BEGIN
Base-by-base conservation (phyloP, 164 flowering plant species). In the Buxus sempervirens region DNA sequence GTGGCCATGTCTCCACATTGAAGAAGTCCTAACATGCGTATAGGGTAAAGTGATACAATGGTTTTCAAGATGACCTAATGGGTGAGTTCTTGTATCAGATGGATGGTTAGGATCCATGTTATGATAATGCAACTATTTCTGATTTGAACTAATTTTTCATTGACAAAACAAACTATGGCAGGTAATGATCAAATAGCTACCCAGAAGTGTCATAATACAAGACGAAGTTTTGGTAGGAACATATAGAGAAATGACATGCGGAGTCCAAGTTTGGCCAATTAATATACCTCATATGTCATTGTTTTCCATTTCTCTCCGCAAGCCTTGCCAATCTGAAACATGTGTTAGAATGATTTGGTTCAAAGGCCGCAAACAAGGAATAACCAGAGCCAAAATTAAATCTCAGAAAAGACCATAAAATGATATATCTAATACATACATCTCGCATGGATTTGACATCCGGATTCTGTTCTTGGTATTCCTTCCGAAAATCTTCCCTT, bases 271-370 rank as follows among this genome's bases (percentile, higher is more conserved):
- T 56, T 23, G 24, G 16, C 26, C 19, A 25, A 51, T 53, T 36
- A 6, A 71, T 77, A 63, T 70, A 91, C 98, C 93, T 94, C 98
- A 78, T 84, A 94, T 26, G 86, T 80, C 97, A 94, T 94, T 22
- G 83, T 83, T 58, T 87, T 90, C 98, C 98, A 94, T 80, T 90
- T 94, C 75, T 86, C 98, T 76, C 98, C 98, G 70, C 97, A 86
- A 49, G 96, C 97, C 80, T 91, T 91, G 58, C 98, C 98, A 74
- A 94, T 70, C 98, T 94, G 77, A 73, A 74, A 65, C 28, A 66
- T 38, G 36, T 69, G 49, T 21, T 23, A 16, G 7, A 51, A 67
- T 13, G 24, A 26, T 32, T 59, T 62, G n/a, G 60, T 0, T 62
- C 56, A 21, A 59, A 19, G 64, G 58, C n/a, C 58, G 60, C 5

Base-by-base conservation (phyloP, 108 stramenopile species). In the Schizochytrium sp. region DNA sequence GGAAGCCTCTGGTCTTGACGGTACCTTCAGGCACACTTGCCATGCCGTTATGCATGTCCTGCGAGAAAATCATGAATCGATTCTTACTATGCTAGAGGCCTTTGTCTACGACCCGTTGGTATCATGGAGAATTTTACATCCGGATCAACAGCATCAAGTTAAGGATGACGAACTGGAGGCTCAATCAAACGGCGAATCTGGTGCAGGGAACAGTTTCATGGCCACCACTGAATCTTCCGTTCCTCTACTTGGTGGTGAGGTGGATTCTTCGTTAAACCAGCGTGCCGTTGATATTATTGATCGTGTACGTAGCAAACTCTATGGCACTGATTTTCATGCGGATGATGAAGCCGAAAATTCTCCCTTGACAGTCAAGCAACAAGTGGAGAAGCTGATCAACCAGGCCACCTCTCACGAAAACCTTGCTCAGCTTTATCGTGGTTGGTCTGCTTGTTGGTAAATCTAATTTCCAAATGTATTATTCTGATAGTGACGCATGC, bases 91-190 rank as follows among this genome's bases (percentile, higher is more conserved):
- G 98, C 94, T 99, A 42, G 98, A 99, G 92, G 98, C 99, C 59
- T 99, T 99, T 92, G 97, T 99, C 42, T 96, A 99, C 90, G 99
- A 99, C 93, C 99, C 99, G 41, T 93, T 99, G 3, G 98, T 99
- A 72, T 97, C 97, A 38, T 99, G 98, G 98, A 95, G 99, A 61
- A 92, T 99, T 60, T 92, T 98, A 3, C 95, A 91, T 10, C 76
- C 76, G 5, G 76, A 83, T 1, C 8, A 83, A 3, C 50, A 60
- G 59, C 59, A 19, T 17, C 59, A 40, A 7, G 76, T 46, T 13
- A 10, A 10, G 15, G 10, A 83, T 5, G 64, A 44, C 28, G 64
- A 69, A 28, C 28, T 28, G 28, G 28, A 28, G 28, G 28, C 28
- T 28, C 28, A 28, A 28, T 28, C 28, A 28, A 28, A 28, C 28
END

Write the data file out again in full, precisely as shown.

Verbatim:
Base-by-base conservation (phyloP, 164 flowering plant species). In the Buxus sempervirens region DNA sequence GTGGCCATGTCTCCACATTGAAGAAGTCCTAACATGCGTATAGGGTAAAGTGATACAATGGTTTTCAAGATGACCTAATGGGTGAGTTCTTGTATCAGATGGATGGTTAGGATCCATGTTATGATAATGCAACTATTTCTGATTTGAACTAATTTTTCATTGACAAAACAAACTATGGCAGGTAATGATCAAATAGCTACCCAGAAGTGTCATAATACAAGACGAAGTTTTGGTAGGAACATATAGAGAAATGACATGCGGAGTCCAAGTTTGGCCAATTAATATACCTCATATGTCATTGTTTTCCATTTCTCTCCGCAAGCCTTGCCAATCTGAAACATGTGTTAGAATGATTTGGTTCAAAGGCCGCAAACAAGGAATAACCAGAGCCAAAATTAAATCTCAGAAAAGACCATAAAATGATATATCTAATACATACATCTCGCATGGATTTGACATCCGGATTCTGTTCTTGGTATTCCTTCCGAAAATCTTCCCTT, bases 271-370 rank as follows among this genome's bases (percentile, higher is more conserved):
- T 56, T 23, G 24, G 16, C 26, C 19, A 25, A 51, T 53, T 36
- A 6, A 71, T 77, A 63, T 70, A 91, C 98, C 93, T 94, C 98
- A 78, T 84, A 94, T 26, G 86, T 80, C 97, A 94, T 94, T 22
- G 83, T 83, T 58, T 87, T 90, C 98, C 98, A 94, T 80, T 90
- T 94, C 75, T 86, C 98, T 76, C 98, C 98, G 70, C 97, A 86
- A 49, G 96, C 97, C 80, T 91, T 91, G 58, C 98, C 98, A 74
- A 94, T 70, C 98, T 94, G 77, A 73, A 74, A 65, C 28, A 66
- T 38, G 36, T 69, G 49, T 21, T 23, A 16, G 7, A 51, A 67
- T 13, G 24, A 26, T 32, T 59, T 62, G n/a, G 60, T 0, T 62
- C 56, A 21, A 59, A 19, G 64, G 58, C n/a, C 58, G 60, C 5

Base-by-base conservation (phyloP, 108 stramenopile species). In the Schizochytrium sp. region DNA sequence GGAAGCCTCTGGTCTTGACGGTACCTTCAGGCACACTTGCCATGCCGTTATGCATGTCCTGCGAGAAAATCATGAATCGATTCTTACTATGCTAGAGGCCTTTGTCTACGACCCGTTGGTATCATGGAGAATTTTACATCCGGATCAACAGCATCAAGTTAAGGATGACGAACTGGAGGCTCAATCAAACGGCGAATCTGGTGCAGGGAACAGTTTCATGGCCACCACTGAATCTTCCGTTCCTCTACTTGGTGGTGAGGTGGATTCTTCGTTAAACCAGCGTGCCGTTGATATTATTGATCGTGTACGTAGCAAACTCTATGGCACTGATTTTCATGCGGATGATGAAGCCGAAAATTCTCCCTTGACAGTCAAGCAACAAGTGGAGAAGCTGATCAACCAGGCCACCTCTCACGAAAACCTTGCTCAGCTTTATCGTGGTTGGTCTGCTTGTTGGTAAATCTAATTTCCAAATGTATTATTCTGATAGTGACGCATGC, bases 91-190 rank as follows among this genome's bases (percentile, higher is more conserved):
- G 98, C 94, T 99, A 42, G 98, A 99, G 92, G 98, C 99, C 59
- T 99, T 99, T 92, G 97, T 99, C 42, T 96, A 99, C 90, G 99
- A 99, C 93, C 99, C 99, G 41, T 93, T 99, G 3, G 98, T 99
- A 72, T 97, C 97, A 38, T 99, G 98, G 98, A 95, G 99, A 61
- A 92, T 99, T 60, T 92, T 98, A 3, C 95, A 91, T 10, C 76
- C 76, G 5, G 76, A 83, T 1, C 8, A 83, A 3, C 50, A 60
- G 59, C 59, A 19, T 17, C 59, A 40, A 7, G 76, T 46, T 13
- A 10, A 10, G 15, G 10, A 83, T 5, G 64, A 44, C 28, G 64
- A 69, A 28, C 28, T 28, G 28, G 28, A 28, G 28, G 28, C 28
- T 28, C 28, A 28, A 28, T 28, C 28, A 28, A 28, A 28, C 28